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Discussion Starter #1
So I am now turning my attention to AC on this car. I bought a charge kit with a pressure gauge and discovered the car is showing zero PSI.... so there is a leak ( And i will work that issue before attempting to charge it) . This car has only 52K miles on it so I'm guessing more age related challenges than wear issues. I was planning on breaking the lines down and replacing green O-Rings etc. Possibly doing the pressure port values for high and low side and then trying to pull a vacuum on the system and see if it holds delta pressure.....

Anything else easy to check / do before I attempt a charge? Just trying to do things right. I can just try to add every so often but I think the responsible thing to do is trouble shoot first.

Thoughts? PS is there dye I can add prior to charging to help assure I fix any remaining leaks?

PS- I see NO issues with working on a car that does not currently have a charge ( positive pressure) so please keep those comments to your self.

As always thanks for the advice.
 

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AC can be a frustrating beast.
It's my unproven belief that most leaks are at the compressor, and for a car this age, you might as well replace the entire system. Rockauto has kits for surprisingly affordable prices the last time I checked.

That philosophy is obviously flawed if it turns out you had a bad 50c O-ring all-along, but thats just what it is. Also, full disclosure, My AC has been out for probably 10 years and I've put exactly zero effort into figuring out why.

I also see no problem with working on an already empty system... HOWEVER; When you think its fixed and ready for a charge, I would go to a pro at that time. The system really should be brought to a vacuum, vacuum drop tested, then charged, then pressure tested and unless you have the vacuum rig in your garage, you need a pro to do that right.
 

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I've saved myself a bit of money by going to harbor freight and picking up a set of AC guages that are less than $50. Watch a few youtube videos on how to run them properly. IF there is a leak, the worst that will happen is that it leaks out. So go to walmart, buy a can of refrigerent with dye in it, and fill the system to (about 250ish high side) and 25-30 low side. There are methods to weigh out how much exactly you put in. But pressures will be good enough. IF it works for a day and then quits, the leak is big. IF it works for a week then quits the leak is small, if you're lucky, you can drive the rest of the warm weather because the leak is so small. You can do all this for less than the cost of 1 hour of labor at your mechanic. AT least if you fill it for them with dye, they can detect the leak without charging you to refill it again.
 

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Discussion Starter #5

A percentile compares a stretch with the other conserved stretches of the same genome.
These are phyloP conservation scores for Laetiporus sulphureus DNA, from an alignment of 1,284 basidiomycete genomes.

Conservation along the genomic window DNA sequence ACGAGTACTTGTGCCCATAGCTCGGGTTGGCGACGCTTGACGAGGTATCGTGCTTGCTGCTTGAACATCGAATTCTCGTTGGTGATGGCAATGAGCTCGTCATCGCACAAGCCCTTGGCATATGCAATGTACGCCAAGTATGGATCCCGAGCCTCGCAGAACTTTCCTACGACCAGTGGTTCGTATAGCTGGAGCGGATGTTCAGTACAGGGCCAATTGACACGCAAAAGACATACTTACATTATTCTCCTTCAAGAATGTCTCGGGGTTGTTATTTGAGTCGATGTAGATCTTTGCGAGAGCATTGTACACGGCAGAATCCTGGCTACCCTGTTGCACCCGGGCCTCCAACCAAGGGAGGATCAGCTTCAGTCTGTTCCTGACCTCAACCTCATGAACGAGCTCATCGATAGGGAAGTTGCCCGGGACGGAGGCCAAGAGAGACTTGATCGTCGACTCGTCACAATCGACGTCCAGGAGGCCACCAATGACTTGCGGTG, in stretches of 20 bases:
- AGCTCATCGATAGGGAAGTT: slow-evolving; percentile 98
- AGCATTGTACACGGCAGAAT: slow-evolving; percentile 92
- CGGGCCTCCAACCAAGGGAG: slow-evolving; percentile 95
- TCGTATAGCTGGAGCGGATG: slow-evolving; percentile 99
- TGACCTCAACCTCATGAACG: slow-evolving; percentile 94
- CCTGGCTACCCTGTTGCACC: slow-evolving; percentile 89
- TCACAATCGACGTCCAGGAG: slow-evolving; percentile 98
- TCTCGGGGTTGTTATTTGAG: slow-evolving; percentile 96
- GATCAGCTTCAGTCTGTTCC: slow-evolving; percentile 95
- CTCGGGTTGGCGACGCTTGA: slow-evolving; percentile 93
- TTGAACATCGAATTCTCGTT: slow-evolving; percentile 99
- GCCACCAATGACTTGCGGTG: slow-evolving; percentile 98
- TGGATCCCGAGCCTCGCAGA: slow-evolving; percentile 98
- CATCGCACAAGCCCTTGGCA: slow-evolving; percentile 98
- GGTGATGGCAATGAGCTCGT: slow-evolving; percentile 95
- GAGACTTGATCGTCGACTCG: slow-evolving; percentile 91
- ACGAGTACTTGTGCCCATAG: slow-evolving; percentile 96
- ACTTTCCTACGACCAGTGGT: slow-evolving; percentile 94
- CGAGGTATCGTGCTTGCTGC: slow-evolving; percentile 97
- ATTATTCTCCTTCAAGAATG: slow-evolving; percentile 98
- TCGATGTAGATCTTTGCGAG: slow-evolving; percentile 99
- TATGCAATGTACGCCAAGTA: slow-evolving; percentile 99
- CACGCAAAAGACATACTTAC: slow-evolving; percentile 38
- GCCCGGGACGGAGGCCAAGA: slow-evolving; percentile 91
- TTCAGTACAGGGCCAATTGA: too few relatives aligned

Got a manifold kit off amazon with a case for $30 and spent a little more on dye. Put 90 PSI of shop air in and found a blown front condenser...( Was nice to do that without wasting/ polluting with a 134 recharge can)

Buying a condenser plus an O-ring kit on Rock auto and see where this goes....
 

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that's a good way to go about finding the leak. did you listen for a hiss? or did you add dye only to the system?
 

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also a good idea to poke your head under the dash if you didn't and look for any dye leaks inside the cabin as well.
 

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Discussion Starter #8
also a good idea to poke your head under the dash if you didn't and look for any dye leaks inside the cabin as well.
I added dye but it was clearly a bad condenser. Not sure if it just gave way or had a rock strike but either way its a horrible leak ( Goes from 80 psi to zero in just a few minuets) . New condenser from rock auto arrives tomorrow with luck will be installed by the close of the weekend. If I have any other leaks the dye will prove useful. Time will tell if there is more than one...
 

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For future reference, one of these puppies, will let you inject R152a, also known as keyboard cleaner, which for testing purposes is much better for the environment than R134a, while still being a clean, dry fluorocarbon refrigerant.

It's also common practice to fill the system with Nitrogen, or really known dry gas. The problem with shop air is that it's still got quite a bit of water in it, plus some of whatever oil the compressor is using, which may or may not be compatible with the PAG in our AC sytems.
 

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Discussion Starter #10
lus some of whatever oil the compressor is using, which may or may not be compatible with the PAG in our AC s
My plan is to pull a vacuum on the system to get the moisture out as I'm sure there is a a bunch given its been an open system ( No pressure) with Michigan humidity levels likley for years.... The oil is a potential concern I guess but I think its very very small risk ( I paint cars with this rig and don't have problems that would indicate oil being present)

Still need to get caught up on house jobs so that I can get back to the car...

PS- I really like the nitrogen idea...maybe next time
 
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